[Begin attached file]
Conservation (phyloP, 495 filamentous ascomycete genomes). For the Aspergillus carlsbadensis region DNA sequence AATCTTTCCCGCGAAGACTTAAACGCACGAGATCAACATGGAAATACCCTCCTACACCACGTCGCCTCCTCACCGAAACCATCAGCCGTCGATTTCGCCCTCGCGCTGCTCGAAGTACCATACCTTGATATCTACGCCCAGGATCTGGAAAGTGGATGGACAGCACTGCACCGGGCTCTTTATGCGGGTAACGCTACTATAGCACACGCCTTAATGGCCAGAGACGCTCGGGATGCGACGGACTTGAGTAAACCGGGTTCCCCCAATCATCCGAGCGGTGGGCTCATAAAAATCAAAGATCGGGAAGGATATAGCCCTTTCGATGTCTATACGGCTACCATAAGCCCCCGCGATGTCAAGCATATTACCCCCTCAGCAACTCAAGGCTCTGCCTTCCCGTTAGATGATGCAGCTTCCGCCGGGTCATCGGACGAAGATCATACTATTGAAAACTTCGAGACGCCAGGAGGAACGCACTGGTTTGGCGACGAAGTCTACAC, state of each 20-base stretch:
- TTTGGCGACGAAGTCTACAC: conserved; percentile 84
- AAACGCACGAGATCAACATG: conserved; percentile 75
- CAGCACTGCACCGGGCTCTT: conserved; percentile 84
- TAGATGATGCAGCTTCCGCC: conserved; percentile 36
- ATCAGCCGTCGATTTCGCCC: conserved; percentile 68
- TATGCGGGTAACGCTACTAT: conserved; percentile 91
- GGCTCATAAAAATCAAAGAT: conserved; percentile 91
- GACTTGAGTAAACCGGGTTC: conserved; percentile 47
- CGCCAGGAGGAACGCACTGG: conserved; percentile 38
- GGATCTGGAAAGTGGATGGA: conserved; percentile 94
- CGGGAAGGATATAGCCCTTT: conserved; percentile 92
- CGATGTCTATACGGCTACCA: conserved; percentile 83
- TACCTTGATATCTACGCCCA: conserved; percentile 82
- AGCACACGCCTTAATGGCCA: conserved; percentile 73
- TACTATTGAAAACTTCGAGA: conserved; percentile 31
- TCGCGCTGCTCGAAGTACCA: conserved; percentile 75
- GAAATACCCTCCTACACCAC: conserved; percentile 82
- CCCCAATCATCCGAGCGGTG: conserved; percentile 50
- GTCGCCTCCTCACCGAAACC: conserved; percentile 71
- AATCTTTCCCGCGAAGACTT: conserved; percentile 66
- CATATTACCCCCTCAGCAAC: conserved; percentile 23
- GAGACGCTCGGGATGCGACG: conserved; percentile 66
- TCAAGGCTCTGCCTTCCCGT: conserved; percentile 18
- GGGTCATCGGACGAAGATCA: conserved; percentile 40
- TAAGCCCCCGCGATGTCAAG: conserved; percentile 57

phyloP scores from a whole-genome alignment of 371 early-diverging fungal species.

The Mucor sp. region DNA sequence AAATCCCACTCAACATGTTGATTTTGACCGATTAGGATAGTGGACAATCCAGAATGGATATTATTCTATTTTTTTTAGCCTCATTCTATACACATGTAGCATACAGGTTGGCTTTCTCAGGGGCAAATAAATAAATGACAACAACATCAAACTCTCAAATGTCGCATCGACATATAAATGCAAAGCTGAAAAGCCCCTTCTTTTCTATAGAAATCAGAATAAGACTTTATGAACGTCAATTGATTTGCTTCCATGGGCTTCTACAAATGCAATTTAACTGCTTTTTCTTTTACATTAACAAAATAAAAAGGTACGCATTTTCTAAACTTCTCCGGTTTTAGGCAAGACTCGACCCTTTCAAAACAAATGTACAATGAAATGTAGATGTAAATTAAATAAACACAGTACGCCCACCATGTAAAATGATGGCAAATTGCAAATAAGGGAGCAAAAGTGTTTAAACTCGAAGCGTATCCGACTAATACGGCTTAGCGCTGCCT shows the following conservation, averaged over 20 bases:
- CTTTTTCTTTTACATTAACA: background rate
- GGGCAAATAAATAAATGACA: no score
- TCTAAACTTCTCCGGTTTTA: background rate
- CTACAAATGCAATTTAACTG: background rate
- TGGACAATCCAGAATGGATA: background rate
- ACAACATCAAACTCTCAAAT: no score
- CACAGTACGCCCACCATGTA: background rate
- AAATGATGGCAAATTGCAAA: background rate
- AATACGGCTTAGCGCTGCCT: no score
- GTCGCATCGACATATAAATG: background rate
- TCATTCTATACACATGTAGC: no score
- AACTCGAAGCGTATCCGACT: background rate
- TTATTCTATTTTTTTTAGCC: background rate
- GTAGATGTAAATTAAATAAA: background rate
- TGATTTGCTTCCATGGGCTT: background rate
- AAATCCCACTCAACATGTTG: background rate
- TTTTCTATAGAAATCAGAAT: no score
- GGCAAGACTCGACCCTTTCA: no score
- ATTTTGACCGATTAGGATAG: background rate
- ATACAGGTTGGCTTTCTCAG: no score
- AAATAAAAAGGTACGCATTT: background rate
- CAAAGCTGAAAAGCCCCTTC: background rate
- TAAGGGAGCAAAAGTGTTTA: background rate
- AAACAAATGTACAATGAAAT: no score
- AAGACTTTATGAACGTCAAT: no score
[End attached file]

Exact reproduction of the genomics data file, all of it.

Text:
Conservation (phyloP, 495 filamentous ascomycete genomes). For the Aspergillus carlsbadensis region DNA sequence AATCTTTCCCGCGAAGACTTAAACGCACGAGATCAACATGGAAATACCCTCCTACACCACGTCGCCTCCTCACCGAAACCATCAGCCGTCGATTTCGCCCTCGCGCTGCTCGAAGTACCATACCTTGATATCTACGCCCAGGATCTGGAAAGTGGATGGACAGCACTGCACCGGGCTCTTTATGCGGGTAACGCTACTATAGCACACGCCTTAATGGCCAGAGACGCTCGGGATGCGACGGACTTGAGTAAACCGGGTTCCCCCAATCATCCGAGCGGTGGGCTCATAAAAATCAAAGATCGGGAAGGATATAGCCCTTTCGATGTCTATACGGCTACCATAAGCCCCCGCGATGTCAAGCATATTACCCCCTCAGCAACTCAAGGCTCTGCCTTCCCGTTAGATGATGCAGCTTCCGCCGGGTCATCGGACGAAGATCATACTATTGAAAACTTCGAGACGCCAGGAGGAACGCACTGGTTTGGCGACGAAGTCTACAC, state of each 20-base stretch:
- TTTGGCGACGAAGTCTACAC: conserved; percentile 84
- AAACGCACGAGATCAACATG: conserved; percentile 75
- CAGCACTGCACCGGGCTCTT: conserved; percentile 84
- TAGATGATGCAGCTTCCGCC: conserved; percentile 36
- ATCAGCCGTCGATTTCGCCC: conserved; percentile 68
- TATGCGGGTAACGCTACTAT: conserved; percentile 91
- GGCTCATAAAAATCAAAGAT: conserved; percentile 91
- GACTTGAGTAAACCGGGTTC: conserved; percentile 47
- CGCCAGGAGGAACGCACTGG: conserved; percentile 38
- GGATCTGGAAAGTGGATGGA: conserved; percentile 94
- CGGGAAGGATATAGCCCTTT: conserved; percentile 92
- CGATGTCTATACGGCTACCA: conserved; percentile 83
- TACCTTGATATCTACGCCCA: conserved; percentile 82
- AGCACACGCCTTAATGGCCA: conserved; percentile 73
- TACTATTGAAAACTTCGAGA: conserved; percentile 31
- TCGCGCTGCTCGAAGTACCA: conserved; percentile 75
- GAAATACCCTCCTACACCAC: conserved; percentile 82
- CCCCAATCATCCGAGCGGTG: conserved; percentile 50
- GTCGCCTCCTCACCGAAACC: conserved; percentile 71
- AATCTTTCCCGCGAAGACTT: conserved; percentile 66
- CATATTACCCCCTCAGCAAC: conserved; percentile 23
- GAGACGCTCGGGATGCGACG: conserved; percentile 66
- TCAAGGCTCTGCCTTCCCGT: conserved; percentile 18
- GGGTCATCGGACGAAGATCA: conserved; percentile 40
- TAAGCCCCCGCGATGTCAAG: conserved; percentile 57

phyloP scores from a whole-genome alignment of 371 early-diverging fungal species.

The Mucor sp. region DNA sequence AAATCCCACTCAACATGTTGATTTTGACCGATTAGGATAGTGGACAATCCAGAATGGATATTATTCTATTTTTTTTAGCCTCATTCTATACACATGTAGCATACAGGTTGGCTTTCTCAGGGGCAAATAAATAAATGACAACAACATCAAACTCTCAAATGTCGCATCGACATATAAATGCAAAGCTGAAAAGCCCCTTCTTTTCTATAGAAATCAGAATAAGACTTTATGAACGTCAATTGATTTGCTTCCATGGGCTTCTACAAATGCAATTTAACTGCTTTTTCTTTTACATTAACAAAATAAAAAGGTACGCATTTTCTAAACTTCTCCGGTTTTAGGCAAGACTCGACCCTTTCAAAACAAATGTACAATGAAATGTAGATGTAAATTAAATAAACACAGTACGCCCACCATGTAAAATGATGGCAAATTGCAAATAAGGGAGCAAAAGTGTTTAAACTCGAAGCGTATCCGACTAATACGGCTTAGCGCTGCCT shows the following conservation, averaged over 20 bases:
- CTTTTTCTTTTACATTAACA: background rate
- GGGCAAATAAATAAATGACA: no score
- TCTAAACTTCTCCGGTTTTA: background rate
- CTACAAATGCAATTTAACTG: background rate
- TGGACAATCCAGAATGGATA: background rate
- ACAACATCAAACTCTCAAAT: no score
- CACAGTACGCCCACCATGTA: background rate
- AAATGATGGCAAATTGCAAA: background rate
- AATACGGCTTAGCGCTGCCT: no score
- GTCGCATCGACATATAAATG: background rate
- TCATTCTATACACATGTAGC: no score
- AACTCGAAGCGTATCCGACT: background rate
- TTATTCTATTTTTTTTAGCC: background rate
- GTAGATGTAAATTAAATAAA: background rate
- TGATTTGCTTCCATGGGCTT: background rate
- AAATCCCACTCAACATGTTG: background rate
- TTTTCTATAGAAATCAGAAT: no score
- GGCAAGACTCGACCCTTTCA: no score
- ATTTTGACCGATTAGGATAG: background rate
- ATACAGGTTGGCTTTCTCAG: no score
- AAATAAAAAGGTACGCATTT: background rate
- CAAAGCTGAAAAGCCCCTTC: background rate
- TAAGGGAGCAAAAGTGTTTA: background rate
- AAACAAATGTACAATGAAAT: no score
- AAGACTTTATGAACGTCAAT: no score